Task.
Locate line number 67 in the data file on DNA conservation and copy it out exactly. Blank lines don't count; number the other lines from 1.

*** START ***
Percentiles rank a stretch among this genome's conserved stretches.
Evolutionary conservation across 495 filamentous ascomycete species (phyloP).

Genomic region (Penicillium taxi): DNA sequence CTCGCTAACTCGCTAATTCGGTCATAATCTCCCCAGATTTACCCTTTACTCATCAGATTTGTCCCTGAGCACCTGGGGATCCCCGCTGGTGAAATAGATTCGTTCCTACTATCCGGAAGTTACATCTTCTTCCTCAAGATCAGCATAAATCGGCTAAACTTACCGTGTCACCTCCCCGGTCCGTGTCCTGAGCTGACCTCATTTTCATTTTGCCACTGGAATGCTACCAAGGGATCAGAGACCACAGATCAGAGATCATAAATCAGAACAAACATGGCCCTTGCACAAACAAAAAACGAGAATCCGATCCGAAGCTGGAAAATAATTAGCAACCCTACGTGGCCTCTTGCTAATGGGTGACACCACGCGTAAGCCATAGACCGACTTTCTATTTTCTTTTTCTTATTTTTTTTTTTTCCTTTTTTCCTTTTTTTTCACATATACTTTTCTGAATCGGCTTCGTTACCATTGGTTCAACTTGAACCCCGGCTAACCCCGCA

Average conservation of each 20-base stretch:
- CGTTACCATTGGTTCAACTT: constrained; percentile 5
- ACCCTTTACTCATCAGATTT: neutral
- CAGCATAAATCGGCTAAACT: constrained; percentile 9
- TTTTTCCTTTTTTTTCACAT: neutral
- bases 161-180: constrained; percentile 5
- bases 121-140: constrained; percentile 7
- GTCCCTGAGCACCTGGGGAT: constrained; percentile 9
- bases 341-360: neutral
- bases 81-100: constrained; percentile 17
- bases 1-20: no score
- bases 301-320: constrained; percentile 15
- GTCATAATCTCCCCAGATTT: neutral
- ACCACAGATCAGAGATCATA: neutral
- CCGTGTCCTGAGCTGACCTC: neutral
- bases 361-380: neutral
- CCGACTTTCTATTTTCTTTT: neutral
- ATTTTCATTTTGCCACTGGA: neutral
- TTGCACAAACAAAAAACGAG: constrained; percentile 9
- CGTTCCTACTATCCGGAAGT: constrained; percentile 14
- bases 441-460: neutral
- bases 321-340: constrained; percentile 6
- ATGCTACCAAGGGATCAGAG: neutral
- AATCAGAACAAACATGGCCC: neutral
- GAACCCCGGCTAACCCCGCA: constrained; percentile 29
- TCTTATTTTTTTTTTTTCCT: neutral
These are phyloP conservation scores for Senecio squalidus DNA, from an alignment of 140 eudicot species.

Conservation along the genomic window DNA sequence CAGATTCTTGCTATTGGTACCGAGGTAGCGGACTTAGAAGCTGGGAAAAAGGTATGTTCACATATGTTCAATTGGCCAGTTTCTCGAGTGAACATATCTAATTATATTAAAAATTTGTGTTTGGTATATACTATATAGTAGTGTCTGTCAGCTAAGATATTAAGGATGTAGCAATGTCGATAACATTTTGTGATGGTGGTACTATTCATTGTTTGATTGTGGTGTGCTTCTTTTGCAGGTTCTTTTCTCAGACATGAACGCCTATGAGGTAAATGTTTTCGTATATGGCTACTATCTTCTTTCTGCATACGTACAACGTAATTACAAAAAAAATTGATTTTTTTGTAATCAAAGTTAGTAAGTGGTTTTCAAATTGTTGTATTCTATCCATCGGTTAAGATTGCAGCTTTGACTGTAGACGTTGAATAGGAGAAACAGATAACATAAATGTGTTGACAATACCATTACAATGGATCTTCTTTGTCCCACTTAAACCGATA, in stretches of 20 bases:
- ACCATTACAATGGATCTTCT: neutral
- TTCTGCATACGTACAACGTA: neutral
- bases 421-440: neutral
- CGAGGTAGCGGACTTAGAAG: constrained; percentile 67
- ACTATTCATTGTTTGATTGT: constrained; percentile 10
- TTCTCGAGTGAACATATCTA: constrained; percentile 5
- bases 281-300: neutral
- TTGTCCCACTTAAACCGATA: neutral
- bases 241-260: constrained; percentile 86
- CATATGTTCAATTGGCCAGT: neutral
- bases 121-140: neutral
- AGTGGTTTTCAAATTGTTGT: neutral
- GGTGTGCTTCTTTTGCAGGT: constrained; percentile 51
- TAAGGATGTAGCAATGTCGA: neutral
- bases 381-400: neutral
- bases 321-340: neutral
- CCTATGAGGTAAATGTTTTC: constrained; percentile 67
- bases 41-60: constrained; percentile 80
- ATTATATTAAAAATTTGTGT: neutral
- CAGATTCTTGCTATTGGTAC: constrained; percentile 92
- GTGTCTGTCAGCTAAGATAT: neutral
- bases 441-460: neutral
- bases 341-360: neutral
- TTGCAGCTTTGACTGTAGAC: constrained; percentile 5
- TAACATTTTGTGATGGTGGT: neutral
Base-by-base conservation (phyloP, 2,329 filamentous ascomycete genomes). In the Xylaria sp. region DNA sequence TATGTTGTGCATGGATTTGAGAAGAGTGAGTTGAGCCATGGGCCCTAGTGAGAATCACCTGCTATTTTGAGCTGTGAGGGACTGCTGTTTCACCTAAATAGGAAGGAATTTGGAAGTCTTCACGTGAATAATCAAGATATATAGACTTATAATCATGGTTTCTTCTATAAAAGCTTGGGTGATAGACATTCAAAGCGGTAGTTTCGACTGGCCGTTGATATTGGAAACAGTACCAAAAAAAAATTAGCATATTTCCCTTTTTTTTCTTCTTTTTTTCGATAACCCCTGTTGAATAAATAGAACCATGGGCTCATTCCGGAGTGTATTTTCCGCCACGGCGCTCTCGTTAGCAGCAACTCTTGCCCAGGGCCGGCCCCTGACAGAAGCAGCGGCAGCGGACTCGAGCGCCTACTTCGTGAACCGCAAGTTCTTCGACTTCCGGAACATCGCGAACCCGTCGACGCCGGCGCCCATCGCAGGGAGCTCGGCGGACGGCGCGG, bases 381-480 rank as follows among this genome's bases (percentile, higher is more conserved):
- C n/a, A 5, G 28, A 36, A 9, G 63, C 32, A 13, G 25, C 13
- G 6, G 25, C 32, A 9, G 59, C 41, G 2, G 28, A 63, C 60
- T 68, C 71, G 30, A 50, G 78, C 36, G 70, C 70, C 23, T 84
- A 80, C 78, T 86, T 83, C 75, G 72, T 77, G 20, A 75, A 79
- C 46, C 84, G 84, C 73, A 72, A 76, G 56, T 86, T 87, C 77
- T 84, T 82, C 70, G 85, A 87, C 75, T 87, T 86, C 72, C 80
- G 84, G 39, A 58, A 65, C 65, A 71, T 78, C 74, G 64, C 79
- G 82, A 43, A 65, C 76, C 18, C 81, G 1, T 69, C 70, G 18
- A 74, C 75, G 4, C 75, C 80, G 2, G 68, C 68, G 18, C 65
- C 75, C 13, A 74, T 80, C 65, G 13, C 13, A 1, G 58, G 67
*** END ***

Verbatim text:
- C 75, C 13, A 74, T 80, C 65, G 13, C 13, A 1, G 58, G 67